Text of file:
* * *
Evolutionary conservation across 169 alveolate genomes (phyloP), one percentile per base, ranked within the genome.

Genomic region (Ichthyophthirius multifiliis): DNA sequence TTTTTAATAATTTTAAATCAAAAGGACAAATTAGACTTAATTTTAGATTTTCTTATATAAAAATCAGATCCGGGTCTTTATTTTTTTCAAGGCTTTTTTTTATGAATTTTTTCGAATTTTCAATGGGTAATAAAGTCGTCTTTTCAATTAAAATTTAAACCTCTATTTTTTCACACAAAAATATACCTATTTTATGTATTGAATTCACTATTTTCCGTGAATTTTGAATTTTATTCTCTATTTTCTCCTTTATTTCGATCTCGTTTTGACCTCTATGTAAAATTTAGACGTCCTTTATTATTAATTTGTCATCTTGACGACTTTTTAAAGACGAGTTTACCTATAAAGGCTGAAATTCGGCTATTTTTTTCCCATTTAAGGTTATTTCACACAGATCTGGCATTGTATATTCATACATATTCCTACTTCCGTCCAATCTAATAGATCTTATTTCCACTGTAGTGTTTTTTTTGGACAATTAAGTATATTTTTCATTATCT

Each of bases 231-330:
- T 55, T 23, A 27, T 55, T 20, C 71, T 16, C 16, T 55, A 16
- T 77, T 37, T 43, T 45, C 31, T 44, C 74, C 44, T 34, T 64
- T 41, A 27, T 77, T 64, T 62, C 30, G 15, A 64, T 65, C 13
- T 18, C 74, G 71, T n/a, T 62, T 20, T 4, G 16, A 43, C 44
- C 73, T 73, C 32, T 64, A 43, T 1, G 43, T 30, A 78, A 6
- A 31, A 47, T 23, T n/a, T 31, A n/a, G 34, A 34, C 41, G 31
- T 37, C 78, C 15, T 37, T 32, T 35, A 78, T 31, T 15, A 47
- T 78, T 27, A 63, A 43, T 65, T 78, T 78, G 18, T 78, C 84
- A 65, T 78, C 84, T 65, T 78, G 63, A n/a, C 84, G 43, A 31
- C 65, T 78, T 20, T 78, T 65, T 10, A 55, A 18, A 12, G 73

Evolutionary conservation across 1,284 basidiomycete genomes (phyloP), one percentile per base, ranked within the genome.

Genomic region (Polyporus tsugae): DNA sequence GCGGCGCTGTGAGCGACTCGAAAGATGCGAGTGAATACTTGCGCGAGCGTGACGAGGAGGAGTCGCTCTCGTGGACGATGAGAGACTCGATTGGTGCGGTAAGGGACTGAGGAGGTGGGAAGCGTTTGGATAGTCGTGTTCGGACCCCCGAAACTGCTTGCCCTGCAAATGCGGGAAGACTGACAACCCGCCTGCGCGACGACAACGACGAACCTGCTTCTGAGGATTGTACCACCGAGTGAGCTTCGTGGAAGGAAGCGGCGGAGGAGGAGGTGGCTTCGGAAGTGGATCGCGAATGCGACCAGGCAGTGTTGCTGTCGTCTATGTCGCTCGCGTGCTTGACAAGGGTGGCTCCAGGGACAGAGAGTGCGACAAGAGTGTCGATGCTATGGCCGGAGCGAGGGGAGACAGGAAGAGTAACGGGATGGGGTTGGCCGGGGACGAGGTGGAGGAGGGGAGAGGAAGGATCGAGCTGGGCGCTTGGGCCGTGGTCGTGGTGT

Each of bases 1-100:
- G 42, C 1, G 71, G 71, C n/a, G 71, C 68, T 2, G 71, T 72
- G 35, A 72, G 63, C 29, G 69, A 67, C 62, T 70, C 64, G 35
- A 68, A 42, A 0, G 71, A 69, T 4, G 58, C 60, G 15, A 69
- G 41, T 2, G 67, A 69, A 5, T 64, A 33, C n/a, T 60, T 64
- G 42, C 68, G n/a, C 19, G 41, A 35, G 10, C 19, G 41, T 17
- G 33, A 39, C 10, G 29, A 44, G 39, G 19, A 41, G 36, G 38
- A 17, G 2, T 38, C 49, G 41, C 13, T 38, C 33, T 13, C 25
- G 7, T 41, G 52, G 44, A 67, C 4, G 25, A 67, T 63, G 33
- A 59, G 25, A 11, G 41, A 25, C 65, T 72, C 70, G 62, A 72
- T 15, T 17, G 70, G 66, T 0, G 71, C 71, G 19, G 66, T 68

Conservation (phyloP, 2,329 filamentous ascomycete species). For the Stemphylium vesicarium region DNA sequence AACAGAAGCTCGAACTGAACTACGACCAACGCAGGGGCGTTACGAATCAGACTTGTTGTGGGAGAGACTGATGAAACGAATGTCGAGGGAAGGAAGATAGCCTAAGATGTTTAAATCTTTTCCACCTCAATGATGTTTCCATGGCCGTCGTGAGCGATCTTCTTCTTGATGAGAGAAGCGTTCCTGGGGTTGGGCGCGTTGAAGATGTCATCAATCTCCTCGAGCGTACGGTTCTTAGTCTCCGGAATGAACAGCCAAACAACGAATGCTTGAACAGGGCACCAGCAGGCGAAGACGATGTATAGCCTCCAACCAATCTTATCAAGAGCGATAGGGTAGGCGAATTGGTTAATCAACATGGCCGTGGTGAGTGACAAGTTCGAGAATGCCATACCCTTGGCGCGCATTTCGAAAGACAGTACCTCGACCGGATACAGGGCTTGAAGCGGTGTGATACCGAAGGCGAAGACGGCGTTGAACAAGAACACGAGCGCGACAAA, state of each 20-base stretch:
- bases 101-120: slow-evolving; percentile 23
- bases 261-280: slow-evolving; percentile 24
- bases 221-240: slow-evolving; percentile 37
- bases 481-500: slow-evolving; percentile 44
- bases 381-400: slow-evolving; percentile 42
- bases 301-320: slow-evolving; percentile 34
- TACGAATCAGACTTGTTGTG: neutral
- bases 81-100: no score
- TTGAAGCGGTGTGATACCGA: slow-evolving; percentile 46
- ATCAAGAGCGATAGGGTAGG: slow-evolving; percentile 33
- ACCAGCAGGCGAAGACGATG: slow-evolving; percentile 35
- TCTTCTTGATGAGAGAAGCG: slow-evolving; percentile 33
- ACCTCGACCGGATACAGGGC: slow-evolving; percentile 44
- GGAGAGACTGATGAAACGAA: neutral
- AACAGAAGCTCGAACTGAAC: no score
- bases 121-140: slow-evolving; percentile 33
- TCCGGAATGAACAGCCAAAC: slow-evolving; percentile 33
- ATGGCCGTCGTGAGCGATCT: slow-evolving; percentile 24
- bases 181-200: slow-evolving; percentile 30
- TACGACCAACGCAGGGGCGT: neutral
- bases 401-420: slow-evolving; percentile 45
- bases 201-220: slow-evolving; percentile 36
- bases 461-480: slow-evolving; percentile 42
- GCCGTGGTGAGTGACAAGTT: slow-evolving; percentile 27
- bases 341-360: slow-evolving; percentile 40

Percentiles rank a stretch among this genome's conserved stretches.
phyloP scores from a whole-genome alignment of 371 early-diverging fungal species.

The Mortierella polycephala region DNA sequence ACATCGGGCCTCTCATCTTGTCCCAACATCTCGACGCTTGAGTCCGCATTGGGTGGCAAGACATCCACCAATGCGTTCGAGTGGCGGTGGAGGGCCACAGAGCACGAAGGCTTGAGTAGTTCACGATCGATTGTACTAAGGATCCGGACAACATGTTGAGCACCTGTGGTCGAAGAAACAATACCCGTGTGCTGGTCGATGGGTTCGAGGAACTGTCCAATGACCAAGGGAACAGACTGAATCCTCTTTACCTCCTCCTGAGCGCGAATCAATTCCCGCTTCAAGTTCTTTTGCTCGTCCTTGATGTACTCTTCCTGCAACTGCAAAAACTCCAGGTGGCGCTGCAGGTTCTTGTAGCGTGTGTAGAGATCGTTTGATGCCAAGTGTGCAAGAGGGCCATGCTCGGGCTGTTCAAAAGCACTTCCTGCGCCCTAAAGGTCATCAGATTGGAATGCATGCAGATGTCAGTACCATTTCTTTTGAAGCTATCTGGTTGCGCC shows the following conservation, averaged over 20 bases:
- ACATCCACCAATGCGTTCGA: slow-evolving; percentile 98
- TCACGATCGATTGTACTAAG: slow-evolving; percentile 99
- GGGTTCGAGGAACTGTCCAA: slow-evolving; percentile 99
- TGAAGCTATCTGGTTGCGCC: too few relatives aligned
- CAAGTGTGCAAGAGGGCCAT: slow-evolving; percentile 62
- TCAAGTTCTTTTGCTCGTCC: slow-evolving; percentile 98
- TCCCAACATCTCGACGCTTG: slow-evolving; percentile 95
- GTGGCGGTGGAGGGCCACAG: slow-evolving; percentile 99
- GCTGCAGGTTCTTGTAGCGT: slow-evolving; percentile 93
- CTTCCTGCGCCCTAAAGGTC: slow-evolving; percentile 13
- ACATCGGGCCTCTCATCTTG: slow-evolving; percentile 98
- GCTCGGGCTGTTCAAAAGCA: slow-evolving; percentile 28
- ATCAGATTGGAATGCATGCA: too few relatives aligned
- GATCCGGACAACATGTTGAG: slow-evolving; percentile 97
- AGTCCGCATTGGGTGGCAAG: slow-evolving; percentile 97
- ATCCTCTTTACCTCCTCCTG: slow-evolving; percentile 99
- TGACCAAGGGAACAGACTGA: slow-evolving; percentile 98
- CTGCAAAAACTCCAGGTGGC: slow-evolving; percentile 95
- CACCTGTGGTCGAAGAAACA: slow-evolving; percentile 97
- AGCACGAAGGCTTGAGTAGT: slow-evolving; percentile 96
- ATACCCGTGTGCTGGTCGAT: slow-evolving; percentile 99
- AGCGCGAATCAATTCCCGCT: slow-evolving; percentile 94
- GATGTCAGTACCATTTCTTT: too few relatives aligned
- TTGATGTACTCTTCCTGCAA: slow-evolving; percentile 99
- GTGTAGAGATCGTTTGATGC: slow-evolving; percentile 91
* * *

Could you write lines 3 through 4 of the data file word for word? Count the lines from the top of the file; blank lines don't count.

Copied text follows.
Each of bases 231-330:
- T 55, T 23, A 27, T 55, T 20, C 71, T 16, C 16, T 55, A 16